5. Vincent Levcavalier has provided, if unspectacular, at least consistent offense over the last five weeks. He has not had consecutive games without a point since December 8th. In his last 14 games he is 6-6-12.

1. The Caps have not allowed a power play goal at home under Dale Hunter. The last time the Caps allowed a power play goal at Verizon Center was in a 6-3 loss to the New York Rangers on November 25th. Since then, they are 26-for-26 in ten games.

2. Over that same span of ten games at Verizon Center the Caps are 8-for-27 on the power play (29.6 percent), eight for their last 20 opportunities dating back to a four-power play-goal performance against Toronto on December 9th.

3. Alex Ovechkin has 26 goals in 43 games against Tampa Bay, but none (at least in the regular season) since a 1-3-4 performance against the Lightning last February 4th. OK, it’s only two games.

4. Washington is one of only five teams in the league with a perfect record this season when leading after two periods (13-0-0). They have not lost a game in regulation time when leading after two periods since the 2008-2009 season. Over the last two-plus seasons the Caps are 74-0-7 when leading after 40 minutes.

5. Washington has scored only 77 of their 118 goals this season at 5-on-5. The 65.2 percent 5-on-5 goals is the ninth lowest as a share of total goals scored. Of the eight teams in front of them, seven are currently among the playoff-eligibles in their respective conferences. Good teams have to get goals in different situations.

The Peerless’ Players to Ponder

Tampa Bay: Dwayne Roloson

Dwayne Roloson came in relief of Mathieu Garon last night when Garon gave up three goals on eight shots in 15 minutes. The Lightning are playing the second of a back-to-back set, and Roloson is at an age where back-to-backs are not necessarily the best thing for his statistics. Not only that, he has been flat out awful for almost two months now. Since he stopped 33 of 34 shots against Pittsburgh in a 4-1 Lightning win on November 17th, Roloson is 0-5-1, 4.53, .854 in ten appearances. The Lightning don’t seem to trust Garon all that much lately, since Garon has been pulled three times his last seven appearances in favor of Roloson. Goaltending is a mess for the Lightning, and whether Roloson can find the magic he had last year grows more and more doubtful.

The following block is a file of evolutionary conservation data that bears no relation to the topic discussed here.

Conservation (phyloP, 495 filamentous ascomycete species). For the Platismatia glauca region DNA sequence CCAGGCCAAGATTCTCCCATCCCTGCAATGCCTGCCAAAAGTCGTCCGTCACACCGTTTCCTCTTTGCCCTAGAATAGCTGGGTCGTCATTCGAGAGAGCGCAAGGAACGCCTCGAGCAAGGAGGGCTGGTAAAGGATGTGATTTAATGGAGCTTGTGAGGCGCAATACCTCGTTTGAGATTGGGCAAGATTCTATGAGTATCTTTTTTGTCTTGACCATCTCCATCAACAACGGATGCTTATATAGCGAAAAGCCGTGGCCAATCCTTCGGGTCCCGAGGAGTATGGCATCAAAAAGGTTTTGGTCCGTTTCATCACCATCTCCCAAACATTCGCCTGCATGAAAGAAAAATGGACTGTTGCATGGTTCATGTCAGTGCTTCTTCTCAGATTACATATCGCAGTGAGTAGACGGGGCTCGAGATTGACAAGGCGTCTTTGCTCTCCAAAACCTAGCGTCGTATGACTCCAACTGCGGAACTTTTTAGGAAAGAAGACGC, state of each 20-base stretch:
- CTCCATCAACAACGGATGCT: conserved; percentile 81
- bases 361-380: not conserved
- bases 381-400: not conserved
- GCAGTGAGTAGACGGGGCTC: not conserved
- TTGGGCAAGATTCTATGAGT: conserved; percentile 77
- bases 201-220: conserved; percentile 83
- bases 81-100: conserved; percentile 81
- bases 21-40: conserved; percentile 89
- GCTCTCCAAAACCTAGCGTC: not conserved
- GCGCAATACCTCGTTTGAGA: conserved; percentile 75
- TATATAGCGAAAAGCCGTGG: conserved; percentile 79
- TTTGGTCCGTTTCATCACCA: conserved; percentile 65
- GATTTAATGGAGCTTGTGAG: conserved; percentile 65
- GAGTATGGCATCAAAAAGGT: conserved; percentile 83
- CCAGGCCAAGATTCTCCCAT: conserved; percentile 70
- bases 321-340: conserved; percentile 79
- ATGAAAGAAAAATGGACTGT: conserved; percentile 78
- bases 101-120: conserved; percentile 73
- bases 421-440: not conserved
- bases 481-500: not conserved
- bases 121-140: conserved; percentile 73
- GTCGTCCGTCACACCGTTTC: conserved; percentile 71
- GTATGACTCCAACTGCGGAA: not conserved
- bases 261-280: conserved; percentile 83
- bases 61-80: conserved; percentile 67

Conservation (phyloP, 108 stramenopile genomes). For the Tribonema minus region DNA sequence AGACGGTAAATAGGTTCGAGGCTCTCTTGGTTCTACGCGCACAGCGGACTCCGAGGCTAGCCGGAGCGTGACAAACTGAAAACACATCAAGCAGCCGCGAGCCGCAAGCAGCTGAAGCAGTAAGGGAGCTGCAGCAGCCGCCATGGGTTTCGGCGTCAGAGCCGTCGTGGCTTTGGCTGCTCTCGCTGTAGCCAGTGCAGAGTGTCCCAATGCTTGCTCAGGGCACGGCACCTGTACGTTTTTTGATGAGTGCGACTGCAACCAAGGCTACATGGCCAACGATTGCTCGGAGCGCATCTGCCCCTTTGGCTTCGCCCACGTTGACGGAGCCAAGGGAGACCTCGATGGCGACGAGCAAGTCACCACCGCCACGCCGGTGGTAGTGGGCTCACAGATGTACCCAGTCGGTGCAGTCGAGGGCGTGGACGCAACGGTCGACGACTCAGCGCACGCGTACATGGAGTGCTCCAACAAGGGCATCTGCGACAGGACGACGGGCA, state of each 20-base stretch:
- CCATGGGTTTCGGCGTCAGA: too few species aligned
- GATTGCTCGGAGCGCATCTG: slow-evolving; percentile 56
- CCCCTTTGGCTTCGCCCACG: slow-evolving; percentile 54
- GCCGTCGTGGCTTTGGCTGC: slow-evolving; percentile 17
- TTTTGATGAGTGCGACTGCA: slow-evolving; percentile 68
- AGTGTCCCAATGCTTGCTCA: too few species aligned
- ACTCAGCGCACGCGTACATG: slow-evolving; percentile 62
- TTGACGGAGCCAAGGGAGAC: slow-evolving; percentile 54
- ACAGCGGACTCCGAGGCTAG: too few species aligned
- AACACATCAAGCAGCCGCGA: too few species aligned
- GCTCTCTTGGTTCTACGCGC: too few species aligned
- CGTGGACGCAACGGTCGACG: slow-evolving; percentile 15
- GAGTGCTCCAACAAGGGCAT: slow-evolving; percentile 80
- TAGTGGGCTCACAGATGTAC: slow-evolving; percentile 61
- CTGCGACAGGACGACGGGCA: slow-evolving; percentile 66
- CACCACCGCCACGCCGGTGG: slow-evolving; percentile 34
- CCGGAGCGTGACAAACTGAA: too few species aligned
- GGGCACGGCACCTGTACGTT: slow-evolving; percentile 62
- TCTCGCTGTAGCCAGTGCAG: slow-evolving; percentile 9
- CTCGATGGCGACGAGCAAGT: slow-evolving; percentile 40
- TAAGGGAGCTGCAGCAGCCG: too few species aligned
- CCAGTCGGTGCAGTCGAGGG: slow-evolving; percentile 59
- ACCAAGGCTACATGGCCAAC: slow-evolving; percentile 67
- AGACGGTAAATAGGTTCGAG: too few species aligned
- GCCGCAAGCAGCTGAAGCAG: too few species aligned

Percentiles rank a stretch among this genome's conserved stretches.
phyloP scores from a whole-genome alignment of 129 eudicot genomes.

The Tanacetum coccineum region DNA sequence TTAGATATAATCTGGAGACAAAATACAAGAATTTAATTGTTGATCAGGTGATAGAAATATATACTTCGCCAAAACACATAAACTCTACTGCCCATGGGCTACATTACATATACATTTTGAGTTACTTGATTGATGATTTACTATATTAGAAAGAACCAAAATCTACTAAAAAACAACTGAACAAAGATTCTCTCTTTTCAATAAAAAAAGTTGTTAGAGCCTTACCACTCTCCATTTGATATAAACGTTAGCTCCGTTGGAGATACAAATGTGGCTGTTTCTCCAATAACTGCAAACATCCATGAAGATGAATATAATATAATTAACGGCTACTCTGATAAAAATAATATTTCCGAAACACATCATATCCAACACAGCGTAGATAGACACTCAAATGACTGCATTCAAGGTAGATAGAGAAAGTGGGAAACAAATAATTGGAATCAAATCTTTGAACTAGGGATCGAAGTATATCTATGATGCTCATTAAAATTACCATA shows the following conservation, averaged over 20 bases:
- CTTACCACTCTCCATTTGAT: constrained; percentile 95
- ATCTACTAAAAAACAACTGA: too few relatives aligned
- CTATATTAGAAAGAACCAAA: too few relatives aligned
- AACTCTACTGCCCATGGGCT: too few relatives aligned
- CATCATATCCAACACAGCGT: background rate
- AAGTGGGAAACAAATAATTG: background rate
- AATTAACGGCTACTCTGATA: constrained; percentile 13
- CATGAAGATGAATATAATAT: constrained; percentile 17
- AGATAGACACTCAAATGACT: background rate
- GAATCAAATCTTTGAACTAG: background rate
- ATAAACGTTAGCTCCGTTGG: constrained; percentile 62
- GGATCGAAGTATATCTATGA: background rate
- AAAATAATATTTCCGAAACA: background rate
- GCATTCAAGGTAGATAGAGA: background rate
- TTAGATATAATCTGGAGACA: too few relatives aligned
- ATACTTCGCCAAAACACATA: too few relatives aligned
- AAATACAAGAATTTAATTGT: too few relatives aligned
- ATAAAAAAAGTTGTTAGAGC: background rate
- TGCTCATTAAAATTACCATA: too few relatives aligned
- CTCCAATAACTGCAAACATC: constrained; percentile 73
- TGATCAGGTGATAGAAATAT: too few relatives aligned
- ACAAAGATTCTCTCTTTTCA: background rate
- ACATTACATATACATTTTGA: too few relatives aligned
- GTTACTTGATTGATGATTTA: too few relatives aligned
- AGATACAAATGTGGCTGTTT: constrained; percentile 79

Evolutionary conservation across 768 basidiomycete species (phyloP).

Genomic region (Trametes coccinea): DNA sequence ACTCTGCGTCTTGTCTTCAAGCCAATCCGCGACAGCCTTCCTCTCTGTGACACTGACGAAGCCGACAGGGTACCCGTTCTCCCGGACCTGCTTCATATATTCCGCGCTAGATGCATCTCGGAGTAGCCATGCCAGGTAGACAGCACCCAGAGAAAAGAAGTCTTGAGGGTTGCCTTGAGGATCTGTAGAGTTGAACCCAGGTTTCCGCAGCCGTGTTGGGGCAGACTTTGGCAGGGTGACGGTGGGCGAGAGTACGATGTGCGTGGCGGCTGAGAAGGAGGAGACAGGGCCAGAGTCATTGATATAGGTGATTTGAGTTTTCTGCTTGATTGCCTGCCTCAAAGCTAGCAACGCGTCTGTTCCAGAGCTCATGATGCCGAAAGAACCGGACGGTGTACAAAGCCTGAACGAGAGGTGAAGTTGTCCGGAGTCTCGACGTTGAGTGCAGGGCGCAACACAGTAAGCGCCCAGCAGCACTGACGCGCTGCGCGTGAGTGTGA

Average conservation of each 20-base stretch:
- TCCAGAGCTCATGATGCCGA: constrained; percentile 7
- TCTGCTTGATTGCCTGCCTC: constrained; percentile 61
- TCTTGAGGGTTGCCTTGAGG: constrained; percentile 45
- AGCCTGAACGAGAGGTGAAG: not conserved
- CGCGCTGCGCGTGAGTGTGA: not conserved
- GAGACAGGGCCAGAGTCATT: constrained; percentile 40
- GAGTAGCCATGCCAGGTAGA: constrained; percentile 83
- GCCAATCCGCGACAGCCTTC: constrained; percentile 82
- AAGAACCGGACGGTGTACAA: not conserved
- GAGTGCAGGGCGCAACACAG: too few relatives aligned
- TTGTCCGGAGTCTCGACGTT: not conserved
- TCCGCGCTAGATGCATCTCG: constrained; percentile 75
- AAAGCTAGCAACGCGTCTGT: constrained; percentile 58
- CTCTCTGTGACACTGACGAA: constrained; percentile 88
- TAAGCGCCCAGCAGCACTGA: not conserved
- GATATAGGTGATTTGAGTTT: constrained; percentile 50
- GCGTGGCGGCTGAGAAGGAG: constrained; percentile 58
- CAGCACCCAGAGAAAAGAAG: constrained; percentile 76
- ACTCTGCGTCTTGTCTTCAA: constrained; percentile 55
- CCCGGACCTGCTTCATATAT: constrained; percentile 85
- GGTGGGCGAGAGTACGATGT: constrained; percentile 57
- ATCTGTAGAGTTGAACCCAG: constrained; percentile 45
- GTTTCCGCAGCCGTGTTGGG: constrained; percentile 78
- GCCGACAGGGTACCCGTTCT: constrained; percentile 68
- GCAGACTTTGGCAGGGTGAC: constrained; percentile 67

Washington: Brooks Laich

Offensively, Brooks Laich is in a funk. He is without a point and is minus-5 in his last eight games. More disturbing, some of that has come with Laich taking over in the middle on the top line with Nicklas Backstrom out. If the Caps are going to cash in on the iffy Tampa Bay defense, Laich is going to have to put up some crooked numbers in this one.


1. For heaven’s sake, SHOOT already. Between Tampa Bay’s poor record when being outshot and the goaltending problems they are having, the Capitals have to take advantage by putting pucks on net. From anywhere, guys. Just get the puck to the net. Write… it… down.

2. No Marty Party. Martin St. Louis has been a thorn in the Caps’ sides ever since he showed up in Florida. But he has no goals in his last nine games. He is helping out, though, with ten assists in those nine games. Make him pay by making him play defense. He is minus-4 in those nine games, despite the ten points.

3. Press the D. The Lightning do not have the most fleet of foot defensemen – Pavel Kubina and Eric Brewer are more the hulking, crease-clearing types from another era, and Marc-Andre Bergeron, despite leading the team in plus-minus, is not generally thought of as being the most adept defender in his own end. Make these guys skate; pressure them when they have the puck.

In the end, there is knowing what to do (applying persistent pressure in the offensive zone on a team weak in defense and goaltending), and there is doing it. The Caps have scored more than four goals only once since Dale Hunter took over behind the bench. Only six times in 19 games have the Caps scored more than three goals in regulation time. This opponent is tailor-made to reverse that trend.

Capitals 5 – Lightning 2